There have been many reasons given for America's struggle in the wars in Iraq and Afghanistan, and detractors often lay the blame on the Bush Administration. But defense writer and strategist Thomas Ricks believes that the culture of mediocre leadership in our military is the true source of the problem.
America's generals, says Ricks, no longer feel the need for accountability to the military and their men, and the military system no longer actively challenges its leadership to improve. Without addressing this problem, America can expect it's military to continue to fail, he says.
From Rick's piece in The Atlantic, adapted from his new book, 'The Generals':
Generalship in combat is extraordinarily difficult, and many seasoned officers fail at it. During World War II, senior American commanders typically were given a few months to succeed, or they'd be replaced. Sixteen out of the 155 officers who commanded Army divisions in combat were relieved for cause, along with at least five corps commanders.
Since 9/11, the armed forces have played a central role in our national affairs, waging two long wars--each considerably longer than America's involvement in World War II. Yet a major change in how our military operates has gone almost unnoticed. Relief of generals has become so rare that, as Lieutenant Colonel Paul Yingling noted during the Iraq War, a private who loses his rifle is now punished more than a general who loses his part of a war. In the wars of the past decade, hundreds of Army generals were deployed to the field, and the available evidence indicates that not one was relieved by the military brass for combat ineffectiveness. This change is arguably one of the most significant developments in our recent military history--and an important factor in the failure of our wars in Afghanistan and Iraq.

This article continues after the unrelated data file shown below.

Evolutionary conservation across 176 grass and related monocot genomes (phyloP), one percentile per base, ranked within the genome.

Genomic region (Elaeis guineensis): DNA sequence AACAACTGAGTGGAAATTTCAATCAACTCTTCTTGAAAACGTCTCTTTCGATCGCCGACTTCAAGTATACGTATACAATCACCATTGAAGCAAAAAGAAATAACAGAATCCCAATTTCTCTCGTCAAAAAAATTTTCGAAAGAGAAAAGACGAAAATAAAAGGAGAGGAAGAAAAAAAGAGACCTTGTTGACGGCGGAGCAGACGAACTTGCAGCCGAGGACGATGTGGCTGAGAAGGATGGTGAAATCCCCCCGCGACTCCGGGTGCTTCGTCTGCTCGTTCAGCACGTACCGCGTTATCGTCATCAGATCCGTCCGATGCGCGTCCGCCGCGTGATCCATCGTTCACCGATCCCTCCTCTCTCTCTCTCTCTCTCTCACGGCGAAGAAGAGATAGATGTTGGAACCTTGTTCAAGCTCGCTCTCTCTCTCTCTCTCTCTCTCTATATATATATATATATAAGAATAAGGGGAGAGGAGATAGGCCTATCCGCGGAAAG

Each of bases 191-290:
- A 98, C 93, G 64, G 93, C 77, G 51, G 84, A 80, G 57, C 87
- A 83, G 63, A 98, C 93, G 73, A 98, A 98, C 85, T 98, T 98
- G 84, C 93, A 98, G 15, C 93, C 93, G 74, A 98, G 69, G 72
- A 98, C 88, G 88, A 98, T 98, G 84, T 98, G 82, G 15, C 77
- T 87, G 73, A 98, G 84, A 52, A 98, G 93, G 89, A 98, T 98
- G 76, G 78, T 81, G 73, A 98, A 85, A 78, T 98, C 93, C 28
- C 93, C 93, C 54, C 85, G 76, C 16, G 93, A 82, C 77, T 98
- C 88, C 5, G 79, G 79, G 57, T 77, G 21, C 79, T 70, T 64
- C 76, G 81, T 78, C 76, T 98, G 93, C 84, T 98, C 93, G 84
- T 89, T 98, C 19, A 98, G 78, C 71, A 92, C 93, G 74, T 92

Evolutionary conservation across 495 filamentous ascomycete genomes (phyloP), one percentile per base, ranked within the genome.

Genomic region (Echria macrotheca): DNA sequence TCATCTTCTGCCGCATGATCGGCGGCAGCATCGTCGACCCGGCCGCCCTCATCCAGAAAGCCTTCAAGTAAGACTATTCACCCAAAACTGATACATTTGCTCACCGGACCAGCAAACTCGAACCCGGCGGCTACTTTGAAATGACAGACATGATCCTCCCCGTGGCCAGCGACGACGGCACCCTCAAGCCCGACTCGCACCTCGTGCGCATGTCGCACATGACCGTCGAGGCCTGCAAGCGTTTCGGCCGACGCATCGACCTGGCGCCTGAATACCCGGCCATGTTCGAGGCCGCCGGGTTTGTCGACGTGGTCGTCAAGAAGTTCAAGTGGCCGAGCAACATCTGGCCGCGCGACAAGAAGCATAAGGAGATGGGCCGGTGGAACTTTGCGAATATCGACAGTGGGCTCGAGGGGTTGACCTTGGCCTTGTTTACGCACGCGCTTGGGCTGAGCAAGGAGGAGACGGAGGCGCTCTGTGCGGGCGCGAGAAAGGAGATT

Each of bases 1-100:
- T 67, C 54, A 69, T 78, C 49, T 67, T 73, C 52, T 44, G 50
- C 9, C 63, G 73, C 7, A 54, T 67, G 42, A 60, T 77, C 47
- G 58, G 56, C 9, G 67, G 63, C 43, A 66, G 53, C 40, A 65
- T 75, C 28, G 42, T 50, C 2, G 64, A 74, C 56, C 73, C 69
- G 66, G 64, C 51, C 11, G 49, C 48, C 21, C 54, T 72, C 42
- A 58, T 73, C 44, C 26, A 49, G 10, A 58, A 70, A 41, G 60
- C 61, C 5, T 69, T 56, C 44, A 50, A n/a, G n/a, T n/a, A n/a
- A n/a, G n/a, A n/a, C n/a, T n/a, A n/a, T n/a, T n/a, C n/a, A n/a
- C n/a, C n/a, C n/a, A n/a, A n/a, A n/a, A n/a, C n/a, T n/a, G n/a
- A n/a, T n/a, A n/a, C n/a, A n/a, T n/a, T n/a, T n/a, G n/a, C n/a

Ricks will join The Daily Circuit Thursday.